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  • March garden tips & tasks

    If your fescue lawn looks a little skimpy, overseed early this month. Fescue grows best when the weather is still cool.

    Clip dead stems from perennial herbs – thyme, sage, lavender, rosemary. Pruning encourages vigorous new growth.

    Prune nandinas, flowering quince and other airy shrubs by reaching in and removing about a third of the branches at ground level.

    Remove mulch or leaves that may be covering perennials in garden beds.

    Prepare a new garden bed: Have the soil tested (check with your county’s Extension service). Remove grass and dig or till soil 8 to 10 inches deep and mix with soil amendments and organic matter to improve drainage.

    Add fertilizer lightly to perennials as soon as you see new growth. Too much fertilizer may result in lanky growth.

    Herb transplants that don’t mind cool weather -- parsley, cilantro, sage, oregano – can go in the ground now.

    When you cut daffodils to bring inside, cut the stems at an angle and place them in water right away. Change the water in the vase daily to keep them fresh longer.

    Save the date - Middle Tennessee garden events

    The Perennial Plant Society's annual Plant Sale will be April 8, opening at 9 a.m. at The Fairgrounds Nashville. The sale offers newly released and hard-to-find perennials from top local nurseries -- more than 450 varieties of perennials, vines, grasses, shrubs and annuals. The event supports local scholarships for Tennessee horticulture students and monthly gardening programs, open to the public, at Cheekwood Botanical Gardens. For information visit www.ppsmtn.org.

    The Herb Society of Nashville's annual Herb Sale will be April 29, 9 a.m. - 2 p.m. at The Fairgrounds Nashville. The sale will offer heirloom vegetables, rare varieties of perennial and annual herbs, handmade pottery herb markers and more. To learn more, visit herbsocietynashville.org.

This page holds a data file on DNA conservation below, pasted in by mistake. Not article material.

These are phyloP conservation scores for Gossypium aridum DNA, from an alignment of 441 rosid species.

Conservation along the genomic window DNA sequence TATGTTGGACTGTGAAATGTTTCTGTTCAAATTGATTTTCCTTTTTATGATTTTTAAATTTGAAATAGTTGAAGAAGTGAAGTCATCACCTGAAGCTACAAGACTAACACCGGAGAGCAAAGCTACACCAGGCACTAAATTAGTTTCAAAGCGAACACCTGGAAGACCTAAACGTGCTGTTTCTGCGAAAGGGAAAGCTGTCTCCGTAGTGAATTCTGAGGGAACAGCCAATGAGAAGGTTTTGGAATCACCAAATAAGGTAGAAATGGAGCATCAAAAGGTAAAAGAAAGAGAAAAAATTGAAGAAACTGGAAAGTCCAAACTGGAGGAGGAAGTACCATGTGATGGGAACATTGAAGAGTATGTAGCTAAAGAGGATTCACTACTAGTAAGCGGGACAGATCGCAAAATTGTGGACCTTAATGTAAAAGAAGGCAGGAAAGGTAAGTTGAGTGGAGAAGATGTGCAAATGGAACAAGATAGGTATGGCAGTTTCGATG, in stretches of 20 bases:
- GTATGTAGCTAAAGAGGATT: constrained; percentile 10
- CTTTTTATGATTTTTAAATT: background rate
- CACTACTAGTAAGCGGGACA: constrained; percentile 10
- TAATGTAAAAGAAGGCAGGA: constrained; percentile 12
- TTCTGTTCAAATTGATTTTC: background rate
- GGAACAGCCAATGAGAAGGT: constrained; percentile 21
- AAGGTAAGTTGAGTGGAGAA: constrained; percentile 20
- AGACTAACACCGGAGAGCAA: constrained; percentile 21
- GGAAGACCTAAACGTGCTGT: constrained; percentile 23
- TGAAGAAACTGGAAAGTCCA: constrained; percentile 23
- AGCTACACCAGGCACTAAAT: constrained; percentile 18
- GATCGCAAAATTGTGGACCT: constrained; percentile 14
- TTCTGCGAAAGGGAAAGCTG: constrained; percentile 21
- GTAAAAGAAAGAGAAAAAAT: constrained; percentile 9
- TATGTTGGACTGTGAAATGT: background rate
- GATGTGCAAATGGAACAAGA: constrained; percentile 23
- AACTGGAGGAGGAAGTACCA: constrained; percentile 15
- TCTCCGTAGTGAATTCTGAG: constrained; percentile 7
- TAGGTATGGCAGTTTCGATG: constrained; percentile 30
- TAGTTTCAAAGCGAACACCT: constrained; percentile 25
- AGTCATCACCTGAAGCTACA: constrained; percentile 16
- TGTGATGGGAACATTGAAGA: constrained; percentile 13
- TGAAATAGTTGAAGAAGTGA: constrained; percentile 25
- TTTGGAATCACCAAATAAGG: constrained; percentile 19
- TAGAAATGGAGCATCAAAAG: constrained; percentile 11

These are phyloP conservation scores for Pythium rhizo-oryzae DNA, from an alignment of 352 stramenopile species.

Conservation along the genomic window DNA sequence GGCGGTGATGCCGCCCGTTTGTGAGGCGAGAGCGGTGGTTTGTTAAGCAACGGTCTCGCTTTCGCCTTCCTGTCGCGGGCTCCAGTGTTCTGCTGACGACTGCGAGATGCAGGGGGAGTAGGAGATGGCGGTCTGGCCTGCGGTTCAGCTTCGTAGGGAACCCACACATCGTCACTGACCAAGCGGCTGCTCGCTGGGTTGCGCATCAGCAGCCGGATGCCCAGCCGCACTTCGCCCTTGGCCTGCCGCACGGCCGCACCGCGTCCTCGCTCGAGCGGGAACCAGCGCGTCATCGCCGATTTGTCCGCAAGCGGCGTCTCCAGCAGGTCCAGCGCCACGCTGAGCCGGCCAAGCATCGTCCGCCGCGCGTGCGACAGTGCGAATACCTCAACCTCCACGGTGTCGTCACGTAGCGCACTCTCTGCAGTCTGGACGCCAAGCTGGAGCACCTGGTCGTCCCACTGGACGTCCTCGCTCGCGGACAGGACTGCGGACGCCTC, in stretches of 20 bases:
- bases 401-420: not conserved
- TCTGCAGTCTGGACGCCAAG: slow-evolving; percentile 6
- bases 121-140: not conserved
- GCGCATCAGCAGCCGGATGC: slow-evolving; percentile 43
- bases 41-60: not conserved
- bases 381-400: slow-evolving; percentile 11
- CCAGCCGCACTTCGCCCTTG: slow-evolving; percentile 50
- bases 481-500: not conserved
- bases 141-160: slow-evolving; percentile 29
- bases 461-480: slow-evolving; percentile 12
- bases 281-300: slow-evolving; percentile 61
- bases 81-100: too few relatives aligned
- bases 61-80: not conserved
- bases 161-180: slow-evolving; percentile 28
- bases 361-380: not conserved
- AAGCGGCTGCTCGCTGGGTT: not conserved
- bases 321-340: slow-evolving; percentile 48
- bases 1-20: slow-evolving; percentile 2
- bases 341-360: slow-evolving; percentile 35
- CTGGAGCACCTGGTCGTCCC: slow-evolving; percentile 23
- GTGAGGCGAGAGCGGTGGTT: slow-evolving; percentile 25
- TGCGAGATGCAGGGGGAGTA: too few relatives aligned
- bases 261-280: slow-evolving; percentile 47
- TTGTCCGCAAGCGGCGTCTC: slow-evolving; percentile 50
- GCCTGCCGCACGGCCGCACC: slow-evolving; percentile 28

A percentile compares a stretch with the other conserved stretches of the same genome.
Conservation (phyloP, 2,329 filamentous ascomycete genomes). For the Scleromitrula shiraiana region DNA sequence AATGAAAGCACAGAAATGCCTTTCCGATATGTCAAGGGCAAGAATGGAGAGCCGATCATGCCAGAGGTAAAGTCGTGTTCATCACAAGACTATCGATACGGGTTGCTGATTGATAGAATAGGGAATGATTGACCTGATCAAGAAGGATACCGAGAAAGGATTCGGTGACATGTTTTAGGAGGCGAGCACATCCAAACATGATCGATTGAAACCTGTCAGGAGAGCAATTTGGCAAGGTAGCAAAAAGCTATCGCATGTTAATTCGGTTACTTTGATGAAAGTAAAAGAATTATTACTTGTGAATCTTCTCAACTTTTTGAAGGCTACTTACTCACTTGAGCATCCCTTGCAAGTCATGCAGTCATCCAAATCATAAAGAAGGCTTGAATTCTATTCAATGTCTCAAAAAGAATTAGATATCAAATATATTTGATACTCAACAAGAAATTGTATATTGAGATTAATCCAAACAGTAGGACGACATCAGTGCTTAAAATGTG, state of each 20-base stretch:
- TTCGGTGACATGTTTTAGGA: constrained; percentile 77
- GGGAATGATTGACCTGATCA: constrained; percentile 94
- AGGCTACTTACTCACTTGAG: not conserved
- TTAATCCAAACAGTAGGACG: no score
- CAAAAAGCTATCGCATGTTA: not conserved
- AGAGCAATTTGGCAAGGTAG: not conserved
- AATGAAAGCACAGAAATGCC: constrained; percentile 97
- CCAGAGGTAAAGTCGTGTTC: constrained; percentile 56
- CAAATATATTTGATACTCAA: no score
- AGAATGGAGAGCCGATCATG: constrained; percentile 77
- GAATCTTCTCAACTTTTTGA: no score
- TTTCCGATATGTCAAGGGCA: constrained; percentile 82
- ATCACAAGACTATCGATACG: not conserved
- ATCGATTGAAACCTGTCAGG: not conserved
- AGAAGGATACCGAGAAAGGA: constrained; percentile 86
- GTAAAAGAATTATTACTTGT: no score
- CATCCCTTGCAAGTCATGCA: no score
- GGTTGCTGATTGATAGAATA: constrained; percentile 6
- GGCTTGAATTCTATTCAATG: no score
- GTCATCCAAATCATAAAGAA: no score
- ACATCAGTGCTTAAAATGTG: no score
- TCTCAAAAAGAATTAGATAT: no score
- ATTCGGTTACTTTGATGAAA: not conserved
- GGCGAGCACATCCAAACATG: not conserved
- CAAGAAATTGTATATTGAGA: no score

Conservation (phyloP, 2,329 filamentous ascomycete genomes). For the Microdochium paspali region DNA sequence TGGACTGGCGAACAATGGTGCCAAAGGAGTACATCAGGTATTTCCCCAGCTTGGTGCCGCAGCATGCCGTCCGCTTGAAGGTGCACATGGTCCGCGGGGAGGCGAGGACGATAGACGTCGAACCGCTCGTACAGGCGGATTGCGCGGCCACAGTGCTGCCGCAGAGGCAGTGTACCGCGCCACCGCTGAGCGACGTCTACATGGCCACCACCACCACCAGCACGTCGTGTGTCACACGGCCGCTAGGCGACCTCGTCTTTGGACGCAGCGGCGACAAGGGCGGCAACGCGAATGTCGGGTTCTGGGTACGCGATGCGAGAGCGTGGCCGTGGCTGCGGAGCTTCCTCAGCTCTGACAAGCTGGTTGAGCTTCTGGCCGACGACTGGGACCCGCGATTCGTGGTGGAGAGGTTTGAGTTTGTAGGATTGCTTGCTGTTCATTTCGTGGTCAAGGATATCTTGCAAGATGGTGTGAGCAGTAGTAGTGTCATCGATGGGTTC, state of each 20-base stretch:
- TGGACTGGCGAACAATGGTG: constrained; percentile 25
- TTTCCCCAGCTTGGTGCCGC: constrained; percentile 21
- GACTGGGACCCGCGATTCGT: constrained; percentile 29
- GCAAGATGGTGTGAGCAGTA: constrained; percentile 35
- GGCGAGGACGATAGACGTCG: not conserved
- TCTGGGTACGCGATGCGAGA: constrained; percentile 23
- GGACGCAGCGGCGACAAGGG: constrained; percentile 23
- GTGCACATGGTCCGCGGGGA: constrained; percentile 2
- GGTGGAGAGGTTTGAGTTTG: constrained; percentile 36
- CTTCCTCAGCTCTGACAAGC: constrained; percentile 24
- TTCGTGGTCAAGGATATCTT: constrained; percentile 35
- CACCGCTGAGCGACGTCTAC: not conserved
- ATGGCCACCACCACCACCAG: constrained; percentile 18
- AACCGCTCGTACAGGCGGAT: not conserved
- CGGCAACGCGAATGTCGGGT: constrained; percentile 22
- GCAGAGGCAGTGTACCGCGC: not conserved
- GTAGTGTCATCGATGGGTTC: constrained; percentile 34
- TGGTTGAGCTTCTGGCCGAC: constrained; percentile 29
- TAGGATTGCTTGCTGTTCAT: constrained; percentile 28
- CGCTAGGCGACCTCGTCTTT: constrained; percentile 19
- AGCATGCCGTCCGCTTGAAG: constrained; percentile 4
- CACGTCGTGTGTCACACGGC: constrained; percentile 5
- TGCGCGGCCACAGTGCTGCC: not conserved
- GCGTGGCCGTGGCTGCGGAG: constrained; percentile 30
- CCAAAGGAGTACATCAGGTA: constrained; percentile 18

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Keep geraniums on the sunny side

QUESTION: Every spring I buy pots of geraniums to place in the planters on our front porch, which is shaded by a couple of tall trees. They look great for a couple of weeks, then the lower leaves begin to turn yellow and the flowers become scraggly and sparse. The neighbors’ geraniums always look great! What am I doing wrong?
Geranium 2
Geraniums seem to be on porches and in planters everywhere in summer, so they should be fairly easygoing – and easy-to-care-for plants, right?

Right. As long as you provide what they need to grow and thrive: sun, enough (but not too much) water, and perhaps a bit of fertilizer every now and then.

These are, no doubt, the so-called “common geranium” (Pelargonium x hortorum) that you can find at every nursery and garden center, grocery store and roadside stand in the spring. Notice that in the growing tips that are usually provided, “sun” is the first item on the list. The recommended dose is five to six hours of full sun, so if your geraniums are on a porch that is in the dappled shade of tall trees most of the day, they will not get the sunlight they need to bloom well.
Geranium 1
Move them to a sunny spot, and the geraniums likely will respond with a burst of new blooms. Clip dead flowers off to encourage continued blooming.
Water the plants when the soil is dry or just barely moist. Don’t let the plants become waterlogged, though, and make sure the container drains well to avoid rot and fungus that may develop. Feed container plantings lightly every few weeks with water-soluble fertilizer.

By the way, sources note that common geraniums may stop blooming during extended hot weather, and in that case will benefit from light shade in the afternoon. They should begin to bloom again when the weather is cooler.

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